Therefore, the present study was carried out for species identification and determination of the prevalence and intensity of echinostome metacercariae in freshwater snails collected from Chiang Mai province, Thailand, and also to provide epidemiological information on larval trematodes of freshwater snails that will help developing a prevention strategy for public health promotion.
Freshwater snails were collected in both stagnant and running water bodies such as the pond, rice paddy, irrigation canal, stream, and river. The number of investigated snails, the habitat type, and coordinates of particular localities were recorded and detailed in Table 1. Map of study areas showing water bodies and snail sampling sites in six districts of Chiang Mai province, Thailand.
Snail samples were collected using a simple random sampling approach. The snails were found on the rock, rough sand, dried leaves, and on aquatic plants in all habitat types. They were collected from diverse habitats by handpicking and scooping methods. At least 2 different habitats were investigated in each of the districts. Live snails from each area were placed in separate containers with water from the same habitat and transported to the laboratory.
Live snails were kept in the laboratory in aquaria containing dechlorinated tap water and aerated at room temperature until they were examined. Snail species were identified according to the morphological features described by Brandt [ 14 ]. A total of 2, freshwater snail specimens were collected from different sampling sites in 6 districts of Chiang Mai province. On the basis of the shell morphology, the snail samples were classified into 12 species. They included Clea helena , 16 Eyriesia eyriesi , Lymnaea auricularia rubiginosa , 16 Adamietta housei , Thiara scabra , Melanoides tuberculata , Tarebia granifera , Bithynia funiculata , and Bithynia siamensis siamensis.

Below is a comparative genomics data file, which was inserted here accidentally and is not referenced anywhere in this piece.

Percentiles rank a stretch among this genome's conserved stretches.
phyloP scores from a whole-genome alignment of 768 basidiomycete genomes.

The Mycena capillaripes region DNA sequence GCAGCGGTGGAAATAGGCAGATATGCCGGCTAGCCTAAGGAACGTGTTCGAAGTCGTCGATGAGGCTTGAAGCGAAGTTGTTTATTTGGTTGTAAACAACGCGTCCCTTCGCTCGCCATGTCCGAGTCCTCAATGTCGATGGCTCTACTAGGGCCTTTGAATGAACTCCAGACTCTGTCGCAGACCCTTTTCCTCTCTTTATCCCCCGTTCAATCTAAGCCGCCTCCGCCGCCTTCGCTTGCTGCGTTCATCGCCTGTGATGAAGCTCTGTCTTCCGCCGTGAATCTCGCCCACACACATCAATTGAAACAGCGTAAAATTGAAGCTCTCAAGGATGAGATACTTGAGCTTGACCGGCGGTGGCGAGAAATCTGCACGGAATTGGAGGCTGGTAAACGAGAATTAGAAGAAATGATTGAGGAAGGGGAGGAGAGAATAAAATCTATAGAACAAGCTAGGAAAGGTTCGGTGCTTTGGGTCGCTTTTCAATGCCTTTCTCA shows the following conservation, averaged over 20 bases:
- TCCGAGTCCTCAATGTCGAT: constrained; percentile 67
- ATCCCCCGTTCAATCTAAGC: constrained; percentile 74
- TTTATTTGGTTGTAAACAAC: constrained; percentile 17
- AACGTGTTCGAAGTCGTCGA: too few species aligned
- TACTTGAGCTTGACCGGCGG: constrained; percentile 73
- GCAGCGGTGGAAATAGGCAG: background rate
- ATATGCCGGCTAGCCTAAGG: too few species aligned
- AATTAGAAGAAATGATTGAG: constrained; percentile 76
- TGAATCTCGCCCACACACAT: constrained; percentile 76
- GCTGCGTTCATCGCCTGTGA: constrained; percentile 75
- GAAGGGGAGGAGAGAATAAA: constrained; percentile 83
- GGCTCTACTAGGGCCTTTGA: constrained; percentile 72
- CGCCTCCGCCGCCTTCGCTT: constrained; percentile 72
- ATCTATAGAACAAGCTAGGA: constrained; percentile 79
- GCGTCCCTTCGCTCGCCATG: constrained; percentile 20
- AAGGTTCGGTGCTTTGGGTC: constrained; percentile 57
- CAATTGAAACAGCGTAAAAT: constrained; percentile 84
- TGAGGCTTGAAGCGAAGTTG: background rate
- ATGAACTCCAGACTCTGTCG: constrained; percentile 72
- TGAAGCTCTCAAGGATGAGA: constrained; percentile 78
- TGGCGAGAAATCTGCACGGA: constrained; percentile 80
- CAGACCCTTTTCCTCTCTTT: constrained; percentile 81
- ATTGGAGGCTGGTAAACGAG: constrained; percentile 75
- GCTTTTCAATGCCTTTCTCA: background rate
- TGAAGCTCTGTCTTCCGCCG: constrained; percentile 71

Of the Filopaludina spp. Larval trematode infections in snails were studied by the crushing method. They were isolated using a sharp pin, gently covered with a cover slip, and observed under a light microscope. The presence of a head collar with 37 spines was highly indicative of E. The numbers of metacercariae were recorded. Freshly isolated metacercariae were used for morphological observations and experimental infection to various definitive hosts.
Freshly isolated collar spined metacercariae were fed to hamsters Mesocricetus auratus and domestic chicks Gallus gallus domesticus. Infected animals were sacrificed and necropsied at days 15 and 20 post-infection, and adult flukes were collected from their intestines.
Freshly isolated metacercariae and permanent slides of adult worms were examined under a light microscope. The shape, size, and cyst wall structure were used for characterization of the metacercariae. For adult worms, the size and shape of the body and organs, number and arrangement of collar spines, and the shape and size of eggs were employed as the morphological parameters.